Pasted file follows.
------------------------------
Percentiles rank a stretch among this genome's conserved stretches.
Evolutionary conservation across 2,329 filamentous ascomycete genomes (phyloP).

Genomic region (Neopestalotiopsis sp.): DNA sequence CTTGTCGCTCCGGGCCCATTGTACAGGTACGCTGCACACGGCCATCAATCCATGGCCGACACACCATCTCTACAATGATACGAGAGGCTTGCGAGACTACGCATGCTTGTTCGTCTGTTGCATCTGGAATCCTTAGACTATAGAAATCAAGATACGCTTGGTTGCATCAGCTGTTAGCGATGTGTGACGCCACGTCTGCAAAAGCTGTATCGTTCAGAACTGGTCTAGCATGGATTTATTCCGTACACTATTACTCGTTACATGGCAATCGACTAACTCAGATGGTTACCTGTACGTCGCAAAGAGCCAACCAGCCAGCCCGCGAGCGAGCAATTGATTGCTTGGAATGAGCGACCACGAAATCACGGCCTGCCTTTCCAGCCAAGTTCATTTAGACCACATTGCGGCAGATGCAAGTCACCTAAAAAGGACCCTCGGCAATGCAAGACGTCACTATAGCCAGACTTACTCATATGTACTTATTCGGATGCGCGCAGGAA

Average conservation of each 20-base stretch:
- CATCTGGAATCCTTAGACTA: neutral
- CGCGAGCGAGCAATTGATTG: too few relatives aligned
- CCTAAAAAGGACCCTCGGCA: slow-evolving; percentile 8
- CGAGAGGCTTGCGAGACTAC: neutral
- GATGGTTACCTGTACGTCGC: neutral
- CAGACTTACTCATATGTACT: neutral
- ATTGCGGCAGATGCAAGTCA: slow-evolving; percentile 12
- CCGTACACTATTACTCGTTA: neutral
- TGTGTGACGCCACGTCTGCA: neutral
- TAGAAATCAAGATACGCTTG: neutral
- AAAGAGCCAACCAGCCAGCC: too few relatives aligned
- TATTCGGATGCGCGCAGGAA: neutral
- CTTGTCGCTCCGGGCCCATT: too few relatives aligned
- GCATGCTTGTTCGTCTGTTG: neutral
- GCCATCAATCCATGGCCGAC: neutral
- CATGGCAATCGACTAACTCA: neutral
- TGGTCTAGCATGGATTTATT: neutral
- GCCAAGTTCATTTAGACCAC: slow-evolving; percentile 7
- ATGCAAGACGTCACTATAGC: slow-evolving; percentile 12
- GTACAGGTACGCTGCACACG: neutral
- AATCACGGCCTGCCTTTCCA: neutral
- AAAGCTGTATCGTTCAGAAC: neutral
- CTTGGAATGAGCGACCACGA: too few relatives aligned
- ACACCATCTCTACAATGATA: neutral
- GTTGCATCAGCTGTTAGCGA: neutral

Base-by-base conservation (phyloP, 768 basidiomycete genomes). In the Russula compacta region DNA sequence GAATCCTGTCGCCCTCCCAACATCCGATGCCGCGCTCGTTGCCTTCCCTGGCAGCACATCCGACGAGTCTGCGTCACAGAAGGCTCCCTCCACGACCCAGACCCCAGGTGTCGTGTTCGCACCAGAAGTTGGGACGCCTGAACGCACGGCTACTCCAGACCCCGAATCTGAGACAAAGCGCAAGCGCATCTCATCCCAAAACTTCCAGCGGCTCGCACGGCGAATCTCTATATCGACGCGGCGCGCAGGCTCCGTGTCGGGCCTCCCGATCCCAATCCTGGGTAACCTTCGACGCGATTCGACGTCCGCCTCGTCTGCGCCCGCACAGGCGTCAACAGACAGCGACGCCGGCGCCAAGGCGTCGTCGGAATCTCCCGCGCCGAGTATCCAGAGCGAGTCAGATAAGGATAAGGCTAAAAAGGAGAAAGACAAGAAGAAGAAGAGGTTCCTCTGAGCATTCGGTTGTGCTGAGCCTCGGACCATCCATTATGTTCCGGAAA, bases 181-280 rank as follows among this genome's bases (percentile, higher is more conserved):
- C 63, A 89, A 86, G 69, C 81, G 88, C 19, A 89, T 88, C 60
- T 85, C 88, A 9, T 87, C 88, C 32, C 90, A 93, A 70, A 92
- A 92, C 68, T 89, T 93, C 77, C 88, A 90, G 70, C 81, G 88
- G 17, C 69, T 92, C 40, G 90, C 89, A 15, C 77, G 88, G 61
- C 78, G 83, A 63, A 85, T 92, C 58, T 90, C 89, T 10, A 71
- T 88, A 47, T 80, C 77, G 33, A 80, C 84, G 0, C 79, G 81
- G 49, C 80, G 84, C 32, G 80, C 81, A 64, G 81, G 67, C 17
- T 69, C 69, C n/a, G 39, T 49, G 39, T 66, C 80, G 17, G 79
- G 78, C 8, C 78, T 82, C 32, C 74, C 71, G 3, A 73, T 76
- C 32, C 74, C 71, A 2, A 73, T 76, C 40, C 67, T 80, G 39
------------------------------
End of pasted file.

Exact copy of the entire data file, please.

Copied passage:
Percentiles rank a stretch among this genome's conserved stretches.
Evolutionary conservation across 2,329 filamentous ascomycete genomes (phyloP).

Genomic region (Neopestalotiopsis sp.): DNA sequence CTTGTCGCTCCGGGCCCATTGTACAGGTACGCTGCACACGGCCATCAATCCATGGCCGACACACCATCTCTACAATGATACGAGAGGCTTGCGAGACTACGCATGCTTGTTCGTCTGTTGCATCTGGAATCCTTAGACTATAGAAATCAAGATACGCTTGGTTGCATCAGCTGTTAGCGATGTGTGACGCCACGTCTGCAAAAGCTGTATCGTTCAGAACTGGTCTAGCATGGATTTATTCCGTACACTATTACTCGTTACATGGCAATCGACTAACTCAGATGGTTACCTGTACGTCGCAAAGAGCCAACCAGCCAGCCCGCGAGCGAGCAATTGATTGCTTGGAATGAGCGACCACGAAATCACGGCCTGCCTTTCCAGCCAAGTTCATTTAGACCACATTGCGGCAGATGCAAGTCACCTAAAAAGGACCCTCGGCAATGCAAGACGTCACTATAGCCAGACTTACTCATATGTACTTATTCGGATGCGCGCAGGAA

Average conservation of each 20-base stretch:
- CATCTGGAATCCTTAGACTA: neutral
- CGCGAGCGAGCAATTGATTG: too few relatives aligned
- CCTAAAAAGGACCCTCGGCA: slow-evolving; percentile 8
- CGAGAGGCTTGCGAGACTAC: neutral
- GATGGTTACCTGTACGTCGC: neutral
- CAGACTTACTCATATGTACT: neutral
- ATTGCGGCAGATGCAAGTCA: slow-evolving; percentile 12
- CCGTACACTATTACTCGTTA: neutral
- TGTGTGACGCCACGTCTGCA: neutral
- TAGAAATCAAGATACGCTTG: neutral
- AAAGAGCCAACCAGCCAGCC: too few relatives aligned
- TATTCGGATGCGCGCAGGAA: neutral
- CTTGTCGCTCCGGGCCCATT: too few relatives aligned
- GCATGCTTGTTCGTCTGTTG: neutral
- GCCATCAATCCATGGCCGAC: neutral
- CATGGCAATCGACTAACTCA: neutral
- TGGTCTAGCATGGATTTATT: neutral
- GCCAAGTTCATTTAGACCAC: slow-evolving; percentile 7
- ATGCAAGACGTCACTATAGC: slow-evolving; percentile 12
- GTACAGGTACGCTGCACACG: neutral
- AATCACGGCCTGCCTTTCCA: neutral
- AAAGCTGTATCGTTCAGAAC: neutral
- CTTGGAATGAGCGACCACGA: too few relatives aligned
- ACACCATCTCTACAATGATA: neutral
- GTTGCATCAGCTGTTAGCGA: neutral

Base-by-base conservation (phyloP, 768 basidiomycete genomes). In the Russula compacta region DNA sequence GAATCCTGTCGCCCTCCCAACATCCGATGCCGCGCTCGTTGCCTTCCCTGGCAGCACATCCGACGAGTCTGCGTCACAGAAGGCTCCCTCCACGACCCAGACCCCAGGTGTCGTGTTCGCACCAGAAGTTGGGACGCCTGAACGCACGGCTACTCCAGACCCCGAATCTGAGACAAAGCGCAAGCGCATCTCATCCCAAAACTTCCAGCGGCTCGCACGGCGAATCTCTATATCGACGCGGCGCGCAGGCTCCGTGTCGGGCCTCCCGATCCCAATCCTGGGTAACCTTCGACGCGATTCGACGTCCGCCTCGTCTGCGCCCGCACAGGCGTCAACAGACAGCGACGCCGGCGCCAAGGCGTCGTCGGAATCTCCCGCGCCGAGTATCCAGAGCGAGTCAGATAAGGATAAGGCTAAAAAGGAGAAAGACAAGAAGAAGAAGAGGTTCCTCTGAGCATTCGGTTGTGCTGAGCCTCGGACCATCCATTATGTTCCGGAAA, bases 181-280 rank as follows among this genome's bases (percentile, higher is more conserved):
- C 63, A 89, A 86, G 69, C 81, G 88, C 19, A 89, T 88, C 60
- T 85, C 88, A 9, T 87, C 88, C 32, C 90, A 93, A 70, A 92
- A 92, C 68, T 89, T 93, C 77, C 88, A 90, G 70, C 81, G 88
- G 17, C 69, T 92, C 40, G 90, C 89, A 15, C 77, G 88, G 61
- C 78, G 83, A 63, A 85, T 92, C 58, T 90, C 89, T 10, A 71
- T 88, A 47, T 80, C 77, G 33, A 80, C 84, G 0, C 79, G 81
- G 49, C 80, G 84, C 32, G 80, C 81, A 64, G 81, G 67, C 17
- T 69, C 69, C n/a, G 39, T 49, G 39, T 66, C 80, G 17, G 79
- G 78, C 8, C 78, T 82, C 32, C 74, C 71, G 3, A 73, T 76
- C 32, C 74, C 71, A 2, A 73, T 76, C 40, C 67, T 80, G 39